For when in recent years have we needed such words as we do today — as the pandemic worsens around us. As the death toll rises.
As we gather for church after the first Thanksgiving perhaps in decades when we have not been with our families at table.
As we grieve yet another death in our circle of friends, wondering if perhaps WE are jinxed or cursed — surely it’s not normal to lose half a dozen friends in six short months.
As we numb ourselves to racial violence and hunger lines that wrap themselves around the block awaiting whatever will be left at the foodbank.
As the achievement divide among our nation’s children widens and 1 in 4 wonder, not whether they’ll pass their classes, but when they will next eat a hot meal.
As we wonder if Australia will go up in flames again as record-high temperatures hit the news.
As nostalgia hits us a little too hard —
As we grieve a beloved grandmother or prepare to say goodbye to another member of our family — this time far too soon, no rhyme or reason or sense. Only devastation. And heartbreak. [PAUSE]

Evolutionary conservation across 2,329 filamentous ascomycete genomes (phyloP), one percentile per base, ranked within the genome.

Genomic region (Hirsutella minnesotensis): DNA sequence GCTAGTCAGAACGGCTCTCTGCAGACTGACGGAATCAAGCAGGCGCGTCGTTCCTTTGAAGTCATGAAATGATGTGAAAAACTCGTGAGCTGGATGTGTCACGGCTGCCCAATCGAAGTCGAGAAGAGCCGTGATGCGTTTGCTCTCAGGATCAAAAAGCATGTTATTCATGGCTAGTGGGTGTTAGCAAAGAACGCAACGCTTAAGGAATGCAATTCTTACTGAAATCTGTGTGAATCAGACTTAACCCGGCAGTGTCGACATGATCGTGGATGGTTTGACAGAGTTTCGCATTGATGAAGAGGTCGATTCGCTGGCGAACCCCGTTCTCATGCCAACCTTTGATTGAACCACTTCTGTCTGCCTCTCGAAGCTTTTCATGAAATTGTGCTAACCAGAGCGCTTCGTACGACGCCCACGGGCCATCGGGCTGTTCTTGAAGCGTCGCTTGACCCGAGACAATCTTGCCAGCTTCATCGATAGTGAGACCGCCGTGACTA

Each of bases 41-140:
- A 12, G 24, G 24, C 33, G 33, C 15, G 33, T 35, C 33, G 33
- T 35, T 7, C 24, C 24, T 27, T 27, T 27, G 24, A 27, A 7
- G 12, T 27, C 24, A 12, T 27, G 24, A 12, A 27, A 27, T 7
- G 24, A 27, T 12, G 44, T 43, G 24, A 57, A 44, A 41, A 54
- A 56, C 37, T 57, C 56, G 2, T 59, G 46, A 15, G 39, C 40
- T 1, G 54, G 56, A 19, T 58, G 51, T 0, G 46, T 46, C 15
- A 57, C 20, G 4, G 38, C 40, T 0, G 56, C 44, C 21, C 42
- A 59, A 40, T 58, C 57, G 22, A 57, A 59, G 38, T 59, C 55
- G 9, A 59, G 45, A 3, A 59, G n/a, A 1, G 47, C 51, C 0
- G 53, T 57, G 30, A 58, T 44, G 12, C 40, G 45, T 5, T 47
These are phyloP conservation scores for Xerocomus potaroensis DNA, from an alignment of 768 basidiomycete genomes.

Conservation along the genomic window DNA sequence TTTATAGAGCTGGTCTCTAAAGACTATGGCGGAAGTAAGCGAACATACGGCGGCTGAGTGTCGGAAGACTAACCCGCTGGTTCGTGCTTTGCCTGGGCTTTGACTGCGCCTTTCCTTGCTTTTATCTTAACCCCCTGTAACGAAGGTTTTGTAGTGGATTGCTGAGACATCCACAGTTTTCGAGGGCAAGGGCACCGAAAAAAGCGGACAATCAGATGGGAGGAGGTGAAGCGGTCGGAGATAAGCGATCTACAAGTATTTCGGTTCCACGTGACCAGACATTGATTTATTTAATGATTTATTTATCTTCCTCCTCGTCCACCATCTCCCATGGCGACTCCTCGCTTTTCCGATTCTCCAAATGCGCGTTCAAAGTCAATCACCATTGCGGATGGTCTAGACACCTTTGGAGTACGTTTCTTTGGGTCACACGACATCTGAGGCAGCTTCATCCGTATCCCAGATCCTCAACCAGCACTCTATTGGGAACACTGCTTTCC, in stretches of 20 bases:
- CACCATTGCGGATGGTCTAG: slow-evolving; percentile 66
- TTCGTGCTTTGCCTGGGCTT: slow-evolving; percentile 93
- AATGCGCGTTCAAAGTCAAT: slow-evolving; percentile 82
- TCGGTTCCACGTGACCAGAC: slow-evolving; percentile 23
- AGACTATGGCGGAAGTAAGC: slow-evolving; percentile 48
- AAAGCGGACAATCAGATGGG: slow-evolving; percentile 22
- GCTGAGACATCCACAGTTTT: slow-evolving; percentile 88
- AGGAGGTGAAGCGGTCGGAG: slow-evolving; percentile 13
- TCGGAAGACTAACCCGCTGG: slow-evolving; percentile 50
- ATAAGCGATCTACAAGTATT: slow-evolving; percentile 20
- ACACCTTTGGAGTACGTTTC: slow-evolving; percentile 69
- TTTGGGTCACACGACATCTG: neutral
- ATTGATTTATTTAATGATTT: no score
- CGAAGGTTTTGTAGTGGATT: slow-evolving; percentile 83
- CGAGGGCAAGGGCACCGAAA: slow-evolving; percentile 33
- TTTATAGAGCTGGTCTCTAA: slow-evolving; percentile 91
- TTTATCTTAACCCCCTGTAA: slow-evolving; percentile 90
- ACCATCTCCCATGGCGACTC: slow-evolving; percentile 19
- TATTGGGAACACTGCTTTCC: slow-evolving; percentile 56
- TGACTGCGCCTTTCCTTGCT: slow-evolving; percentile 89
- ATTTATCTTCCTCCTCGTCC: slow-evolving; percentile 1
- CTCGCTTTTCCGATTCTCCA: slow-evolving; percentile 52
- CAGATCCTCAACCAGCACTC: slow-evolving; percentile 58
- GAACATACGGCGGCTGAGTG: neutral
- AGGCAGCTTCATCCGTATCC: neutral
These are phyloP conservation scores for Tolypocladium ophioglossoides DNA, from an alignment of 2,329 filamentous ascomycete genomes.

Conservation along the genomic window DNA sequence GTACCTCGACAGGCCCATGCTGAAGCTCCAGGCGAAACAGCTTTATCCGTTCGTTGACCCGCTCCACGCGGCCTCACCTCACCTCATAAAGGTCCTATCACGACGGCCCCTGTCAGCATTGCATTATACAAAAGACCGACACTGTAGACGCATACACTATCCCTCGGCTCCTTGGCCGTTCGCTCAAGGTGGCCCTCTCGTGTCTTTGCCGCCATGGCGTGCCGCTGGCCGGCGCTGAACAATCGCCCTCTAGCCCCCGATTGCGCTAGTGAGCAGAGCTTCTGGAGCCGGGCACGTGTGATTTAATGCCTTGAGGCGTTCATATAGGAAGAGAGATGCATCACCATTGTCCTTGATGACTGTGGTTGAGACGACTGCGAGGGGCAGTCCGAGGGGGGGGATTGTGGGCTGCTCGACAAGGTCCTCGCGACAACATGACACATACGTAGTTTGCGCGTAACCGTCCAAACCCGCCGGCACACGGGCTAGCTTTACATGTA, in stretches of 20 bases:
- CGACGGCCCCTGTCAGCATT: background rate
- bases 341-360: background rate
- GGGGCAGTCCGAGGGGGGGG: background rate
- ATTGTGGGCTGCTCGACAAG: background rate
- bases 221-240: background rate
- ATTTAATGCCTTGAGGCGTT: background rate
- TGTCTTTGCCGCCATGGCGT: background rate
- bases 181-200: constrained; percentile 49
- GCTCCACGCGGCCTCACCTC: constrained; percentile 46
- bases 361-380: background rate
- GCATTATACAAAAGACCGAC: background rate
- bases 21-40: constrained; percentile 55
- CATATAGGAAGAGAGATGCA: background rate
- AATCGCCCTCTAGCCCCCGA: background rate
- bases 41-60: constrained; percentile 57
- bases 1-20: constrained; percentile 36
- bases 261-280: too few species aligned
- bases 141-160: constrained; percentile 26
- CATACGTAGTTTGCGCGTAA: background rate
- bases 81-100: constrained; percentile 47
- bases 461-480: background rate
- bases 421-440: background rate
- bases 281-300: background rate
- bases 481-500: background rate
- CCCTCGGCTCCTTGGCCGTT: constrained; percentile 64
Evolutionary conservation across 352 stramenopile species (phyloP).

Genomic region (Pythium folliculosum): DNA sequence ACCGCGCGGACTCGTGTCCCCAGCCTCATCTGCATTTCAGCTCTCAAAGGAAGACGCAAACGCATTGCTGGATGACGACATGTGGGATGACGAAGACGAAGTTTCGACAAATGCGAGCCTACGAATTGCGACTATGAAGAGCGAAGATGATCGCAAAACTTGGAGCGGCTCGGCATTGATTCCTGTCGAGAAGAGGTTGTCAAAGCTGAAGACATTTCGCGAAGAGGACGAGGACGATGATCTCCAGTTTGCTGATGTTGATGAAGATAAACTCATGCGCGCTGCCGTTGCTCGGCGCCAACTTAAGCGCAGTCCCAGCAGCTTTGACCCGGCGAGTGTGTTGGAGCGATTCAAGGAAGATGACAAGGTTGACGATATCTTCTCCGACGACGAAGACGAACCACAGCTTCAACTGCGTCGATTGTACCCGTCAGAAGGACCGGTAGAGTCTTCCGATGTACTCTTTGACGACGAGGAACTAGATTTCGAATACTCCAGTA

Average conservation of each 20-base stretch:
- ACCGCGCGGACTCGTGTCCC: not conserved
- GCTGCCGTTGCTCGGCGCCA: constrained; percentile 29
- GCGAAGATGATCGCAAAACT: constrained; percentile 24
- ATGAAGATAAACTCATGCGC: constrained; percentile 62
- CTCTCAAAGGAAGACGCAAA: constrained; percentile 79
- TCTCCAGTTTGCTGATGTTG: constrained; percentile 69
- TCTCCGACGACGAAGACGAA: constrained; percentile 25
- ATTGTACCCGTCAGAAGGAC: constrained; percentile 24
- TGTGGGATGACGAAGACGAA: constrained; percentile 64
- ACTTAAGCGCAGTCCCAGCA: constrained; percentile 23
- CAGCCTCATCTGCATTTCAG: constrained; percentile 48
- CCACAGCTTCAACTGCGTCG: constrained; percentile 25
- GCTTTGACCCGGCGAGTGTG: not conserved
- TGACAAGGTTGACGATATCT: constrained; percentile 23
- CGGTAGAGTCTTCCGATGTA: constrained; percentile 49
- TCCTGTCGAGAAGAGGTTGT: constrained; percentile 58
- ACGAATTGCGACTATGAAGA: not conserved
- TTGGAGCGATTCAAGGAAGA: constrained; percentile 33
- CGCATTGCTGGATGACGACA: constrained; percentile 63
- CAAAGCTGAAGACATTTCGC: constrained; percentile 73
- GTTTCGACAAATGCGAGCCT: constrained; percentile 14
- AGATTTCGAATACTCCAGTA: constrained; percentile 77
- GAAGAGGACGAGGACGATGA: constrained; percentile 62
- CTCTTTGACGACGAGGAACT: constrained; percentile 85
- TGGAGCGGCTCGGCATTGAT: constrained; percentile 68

These are the spaces into which our prophets speak.
Comfort, comfort my people!
[PAUSE] Can we even hear these words? Can we take them into our hearts? Could the Israelite people hear them some 2,600 years ago — their nation in ruins, wondering if it was even possible to piece back together the remnants of their culture and faith.
Speak compassionately to Jerusalem — proclaim to her that her compulsory service has ended. This time of exile, this time of division, this time of pandemic will not last forever.
Comfort, comfort my people!
But comfort and compassion are just the beginning of the prophet’s call. For then there is the instruction to prepare:
A voice is crying out:
“Clear the Lord’s way in the desert!
Make a level highway in the wilderness for our God!
Take comfort. Receive God’s compassion. But that is not all. There is preparation to be done. Clear a way — through the desert, in the wilderness, through valleys and across mountains. Clear a way — make the path level and straight. Allow all that would stand in God’s way to be moved, to be leveled.
God’s glory is going to appear so that all humanity can see it. Preparations must be made!